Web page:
Millions of Boomers are reaching the end of their working lives with little or no savings, a trend that’s set to worsen in the coming years. This piece, which interviews six Americans ages 57 to 74, offers a glimpse at the hard choices they’re facing and what they’re doing to get by. (The Washington Post)
NH: This is a great article, brimming with poignant anecdotes and fortified by citations to research. It is also a profoundly depressing commentary on the deteriorating standard of living Boomers can look forward to in their retirement. I've written often on the reasons why this is happening. See "The Old and the Bankrupt," "Why Are Seniors Flipping Burgers," and "Boomers Stuck in 'Low-Quality' Jobs."
Overall, Boomers will not do as well as the last generation (the Silent) in retirement. See the first chart below, which shows that, in 2014, Americans born in the late 1930s (at age 73 to 83) actually had a higher average and median net worth than Americans born in the late-1950s (at age 55 to 59). In fact, the financially best-off Americans in retirement were born in the early to mid-1940s--which means they are either late-wave Silent or early wave Boomers depending on where you want to draw your generational boundary.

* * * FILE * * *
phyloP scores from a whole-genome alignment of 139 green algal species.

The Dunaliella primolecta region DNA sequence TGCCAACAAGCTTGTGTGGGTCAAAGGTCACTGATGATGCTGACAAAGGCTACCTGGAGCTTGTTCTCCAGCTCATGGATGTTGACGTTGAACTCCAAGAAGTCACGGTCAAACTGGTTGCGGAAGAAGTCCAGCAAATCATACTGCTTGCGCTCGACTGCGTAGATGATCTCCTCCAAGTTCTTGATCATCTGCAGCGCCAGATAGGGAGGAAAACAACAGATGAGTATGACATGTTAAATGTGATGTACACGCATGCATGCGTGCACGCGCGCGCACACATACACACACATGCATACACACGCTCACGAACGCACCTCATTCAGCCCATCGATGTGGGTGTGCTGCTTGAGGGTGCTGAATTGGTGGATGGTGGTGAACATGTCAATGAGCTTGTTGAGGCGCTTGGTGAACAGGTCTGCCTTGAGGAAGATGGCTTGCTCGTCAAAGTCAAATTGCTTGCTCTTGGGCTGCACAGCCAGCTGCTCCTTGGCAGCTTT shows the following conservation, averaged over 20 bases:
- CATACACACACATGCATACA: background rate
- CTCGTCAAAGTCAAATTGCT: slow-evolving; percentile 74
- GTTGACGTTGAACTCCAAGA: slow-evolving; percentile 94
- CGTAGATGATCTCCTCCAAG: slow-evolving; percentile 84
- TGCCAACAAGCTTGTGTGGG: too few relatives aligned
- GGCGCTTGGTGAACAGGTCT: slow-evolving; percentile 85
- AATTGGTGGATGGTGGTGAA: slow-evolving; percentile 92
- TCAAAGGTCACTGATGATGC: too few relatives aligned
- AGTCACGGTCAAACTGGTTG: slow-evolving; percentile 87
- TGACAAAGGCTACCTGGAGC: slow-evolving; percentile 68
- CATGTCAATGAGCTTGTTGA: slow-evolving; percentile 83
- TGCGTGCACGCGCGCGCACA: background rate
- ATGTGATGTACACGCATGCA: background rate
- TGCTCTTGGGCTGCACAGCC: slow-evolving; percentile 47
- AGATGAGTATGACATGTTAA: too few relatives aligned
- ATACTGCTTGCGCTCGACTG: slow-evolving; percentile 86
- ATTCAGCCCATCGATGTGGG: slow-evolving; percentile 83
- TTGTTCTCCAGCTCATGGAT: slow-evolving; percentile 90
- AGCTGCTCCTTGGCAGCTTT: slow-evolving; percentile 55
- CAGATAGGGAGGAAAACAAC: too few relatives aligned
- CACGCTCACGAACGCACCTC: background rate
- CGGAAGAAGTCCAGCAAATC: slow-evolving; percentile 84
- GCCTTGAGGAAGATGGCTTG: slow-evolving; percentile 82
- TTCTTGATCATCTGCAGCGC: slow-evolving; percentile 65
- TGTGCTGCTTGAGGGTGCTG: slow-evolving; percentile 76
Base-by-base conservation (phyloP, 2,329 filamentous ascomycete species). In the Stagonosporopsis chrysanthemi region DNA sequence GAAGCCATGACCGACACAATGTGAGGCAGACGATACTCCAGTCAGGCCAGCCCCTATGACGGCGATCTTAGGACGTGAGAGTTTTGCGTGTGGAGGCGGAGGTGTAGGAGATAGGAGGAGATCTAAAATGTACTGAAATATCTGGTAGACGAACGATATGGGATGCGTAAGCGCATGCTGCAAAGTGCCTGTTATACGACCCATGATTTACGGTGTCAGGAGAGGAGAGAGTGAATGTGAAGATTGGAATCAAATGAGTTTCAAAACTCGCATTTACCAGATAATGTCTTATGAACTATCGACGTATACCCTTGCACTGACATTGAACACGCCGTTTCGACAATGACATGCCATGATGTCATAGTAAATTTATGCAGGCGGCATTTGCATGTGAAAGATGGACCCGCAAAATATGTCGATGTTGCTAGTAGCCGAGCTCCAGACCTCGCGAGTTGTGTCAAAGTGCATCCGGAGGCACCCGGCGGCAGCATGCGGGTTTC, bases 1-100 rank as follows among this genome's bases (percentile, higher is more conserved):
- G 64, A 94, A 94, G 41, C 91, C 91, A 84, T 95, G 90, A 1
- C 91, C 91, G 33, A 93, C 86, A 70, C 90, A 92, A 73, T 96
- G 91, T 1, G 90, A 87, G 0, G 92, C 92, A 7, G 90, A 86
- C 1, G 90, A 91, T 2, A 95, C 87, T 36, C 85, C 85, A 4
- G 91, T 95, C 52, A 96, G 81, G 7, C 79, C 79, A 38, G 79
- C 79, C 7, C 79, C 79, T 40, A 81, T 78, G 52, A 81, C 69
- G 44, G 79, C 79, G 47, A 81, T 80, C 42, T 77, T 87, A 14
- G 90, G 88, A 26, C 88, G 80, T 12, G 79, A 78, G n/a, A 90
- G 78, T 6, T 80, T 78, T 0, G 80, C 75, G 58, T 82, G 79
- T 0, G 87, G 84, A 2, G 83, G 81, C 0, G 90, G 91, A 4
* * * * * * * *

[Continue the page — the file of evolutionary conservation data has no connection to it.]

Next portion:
Later-born Boomers have generally been worse off at every age, which is why--now that these late-wavers are approaching age 65--hardship in retirement is attracting more media attention. (See also "The Graying of Wealth.")
One of the biggest challenges for today's new Boomer retirees is the rapid decline in the prevalence of defined-benefit pensions. As for defined-contribution pensions like 401(k)s, barely 40% are eligible to participate. And even those who do participate borrow against them, fail to roll them over, or are forced to take early withdrawals (in the face of events like the pandemic lockdown).
For some truly alarming statistics, look at the table (below) tabulated from a 2019 survey by GOBankingRates. Even at age 55 to 64, 55% of Americans had accumulated less than $10K in retirement savings. Less than a third has more than $50K.
"We’ve probably peaked in terms of retirement security--and it’s not great," said Monique Morrissey, of the Economic Policy Institute. "And now it’s all downhill. Unless something changes, we’re going to start seeing much more hardship." Yes, with senior employment bound to fall in a Covid-19 world, I think that describes the situation pretty well.